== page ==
You can write a function in which you pass the button number and the state of the button to make this happen. First, add the following function after the loop() function:

void buttonAction(int buttonNumber, int buttonState) {
  // the keyboard state change button
  if (buttonNumber == 0) {
    // on press, toggle keyboardIsActive
    if (buttonState == HIGH) {
      keyboardIsActive = !keyboardIsActive;
    }
  }
  // the other three buttons:
  if (keyboardIsActive) {
    if (buttonNumber > 0 ) {
      if (buttonState == HIGH) {
        Serial.println(" pressed");
      }
      if (buttonState == LOW) {
        Serial.println(" released");
      }
    }
    // all the buttons other than the shift button and the keyboard state button:
    if (buttonNumber > 1) {
      if (buttonState == 2) { // still pressed
        Serial.println(" repeating");
        delay(repeatRate);
      }
    }
  }
}

Then replace all the Serial.println() functions in the main loop() function with calls to this function, like so:

 void loop() {
  // iterate over the buttons:
  for (int b = 0; b < 5; b++) {
    // pin number = array index number + 2:
    buttonState[b] = digitalRead(b + 2);
    // see if the button has changed:
    if (buttonState[b] != lastButtonState[b]) {
      Serial.print("button ");
      Serial.print(b);
      if (buttonState[b] == HIGH)
      { // pressed
        buttonAction(b, 0);
        //Serial.println(" pressed");
      } else { // released
        buttonAction(b, 1);
        //Serial.println(" released");
      }
    } else {
      if (buttonState[b] == HIGH) {
        buttonAction(b, 2);
        //Serial.println(" still pressed");
      }
    }
    // save button's current state as previous state for next loop:
    lastButtonState[b] = buttonState[b];
  }
}

When you run this sketch now, you should see that when you press the first button, it enables the other three to print out “pressed”, “released” and “repeating” messages.

Add commands to control the Keyboard

Finally, change the Serial.println() statements in the buttonAction() functions to Keyboard.press() or Keyboard.release() functions like so. Also add a block of code to activate or deactivate the Keyboard library and to set the LED (n.b. an audio alternative to the LED follows this code block). Note that you’re getting the key value from the key[] array, using the button number as the index:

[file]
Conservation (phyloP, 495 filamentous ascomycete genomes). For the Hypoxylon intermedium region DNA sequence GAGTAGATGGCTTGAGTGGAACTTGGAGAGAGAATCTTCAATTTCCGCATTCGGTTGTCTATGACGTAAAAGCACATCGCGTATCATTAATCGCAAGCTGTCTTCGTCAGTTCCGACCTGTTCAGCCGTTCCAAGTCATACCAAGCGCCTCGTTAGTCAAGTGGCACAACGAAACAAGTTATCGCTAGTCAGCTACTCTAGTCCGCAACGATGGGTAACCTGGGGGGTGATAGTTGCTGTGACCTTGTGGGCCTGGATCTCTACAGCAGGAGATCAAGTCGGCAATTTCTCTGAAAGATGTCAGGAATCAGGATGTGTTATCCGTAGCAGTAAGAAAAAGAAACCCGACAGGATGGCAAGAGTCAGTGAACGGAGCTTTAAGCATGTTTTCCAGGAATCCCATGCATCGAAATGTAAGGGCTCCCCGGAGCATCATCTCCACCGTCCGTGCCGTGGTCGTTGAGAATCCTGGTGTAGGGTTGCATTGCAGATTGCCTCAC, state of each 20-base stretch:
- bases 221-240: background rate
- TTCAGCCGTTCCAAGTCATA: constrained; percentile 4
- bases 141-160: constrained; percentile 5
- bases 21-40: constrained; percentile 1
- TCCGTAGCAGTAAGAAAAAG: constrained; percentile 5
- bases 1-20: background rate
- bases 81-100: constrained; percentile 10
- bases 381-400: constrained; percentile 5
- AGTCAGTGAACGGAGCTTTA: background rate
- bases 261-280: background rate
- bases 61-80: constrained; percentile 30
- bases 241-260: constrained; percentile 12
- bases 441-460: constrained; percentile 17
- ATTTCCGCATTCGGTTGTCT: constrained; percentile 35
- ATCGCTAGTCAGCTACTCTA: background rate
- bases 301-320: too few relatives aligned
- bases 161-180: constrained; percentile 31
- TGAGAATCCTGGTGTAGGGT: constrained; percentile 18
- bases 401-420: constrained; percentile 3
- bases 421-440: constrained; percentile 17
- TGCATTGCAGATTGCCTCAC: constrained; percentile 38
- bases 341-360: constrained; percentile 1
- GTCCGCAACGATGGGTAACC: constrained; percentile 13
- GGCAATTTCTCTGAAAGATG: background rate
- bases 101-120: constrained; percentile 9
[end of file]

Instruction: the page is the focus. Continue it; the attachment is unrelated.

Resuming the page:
void buttonAction(int buttonNumber, int buttonState) {
  // the keyboard state change button
  if (buttonNumber == 0) {
    // on press, toggle keyboardIsActive
    if (buttonState == HIGH) {
      keyboardIsActive = !keyboardIsActive;
      // activate the keyboard:
      if (keyboardIsActive) {
        Keyboard.begin();
      } else {
        Keyboard.end();
      }
      // change the LED to reflect the keyboard state:
      digitalWrite(13, keyboardIsActive);
    }
  }
  // the other three buttons:
  if (keyboardIsActive) {
    if (buttonNumber > 0 ) {
      if (buttonState == HIGH) {
        Keyboard.press(key[buttonNumber - 3]);
        // Serial.println(" pressed");
      }
      if (buttonState == LOW) {
        Keyboard.release(key[buttonNumber - 3]);
        // Serial.println(" released");
      }
    }
    // all the buttons other than the shift button and the keyboard state button:
    if (buttonNumber > 1) {
      if (buttonState == 2) { // pressed
        Keyboard.press(key[buttonNumber - 3]);
        // Serial.println(" repeating");
        delay(repeatRate);
      }
    }
  }
}

If you prefer an audio notification instead of the LED, put a buzzer on pin 13 and change the lines following the one that changes the keyboardIsActive variable as follows:

      keyboardIsActive = !keyboardIsActive;
      // activate the keyboard:
      if (keyboardIsActive) {
        Keyboard.begin();
        //buzz once for active:
        digitalWrite(13, HIGH);
        delay(300);
        digitalWrite(13, LOW);
      } else {
        Keyboard.end();
        //buzz twice for inactive:
        digitalWrite(13, HIGH);
        delay(300);
        digitalWrite(13, LOW);
        delay(300);
        digitalWrite(13, HIGH);
        delay(300);
        digitalWrite(13, LOW);
      }

Once you upload this change, your board will be controlling the keyboard. Open a text editor and press the keyboard activation button. The LED will light up to indicate that keyboard control is active. Then press the last three keys, and it should send a, s, and d to the text editor. Hold shift while you press the other keys and you’ll get A, S, and D.

Shouldn’t I Use the Shift Key to Modify The Behavior of Others in Code?

You may be thinking that the code above is not finished, and that you should be sending “a” when the shift key is unpressed, but “A” when it is. That is what is happening, but that’s not the microcontroller’s job. It only has to report which keys are pressed. The operating system on the receiving computer decides what to do with the results.

The Keyboard Library Commands

In the sketch above, you used the Keyboard.begin() and Keyboard.end() commands to take or relinquish control of the keyboard, and the Keyboard.press(), Keyboard.release(), and Keyboard.write() commands to send keystrokes. There is more you can do with the Keyboard library. You can use many of the same commands you’ve used in the Serial library, like print() and println(). You can even program the Arduino to reprogram itself. Check out the Keyboard library documentation for more.

The full sketch for this can be found on the phys comp github repository, called LabKeyboardControl.

Originally written on October 13, 2018 by Tom Igoe
Last modified on November 8, 2018 by Jim Schmitz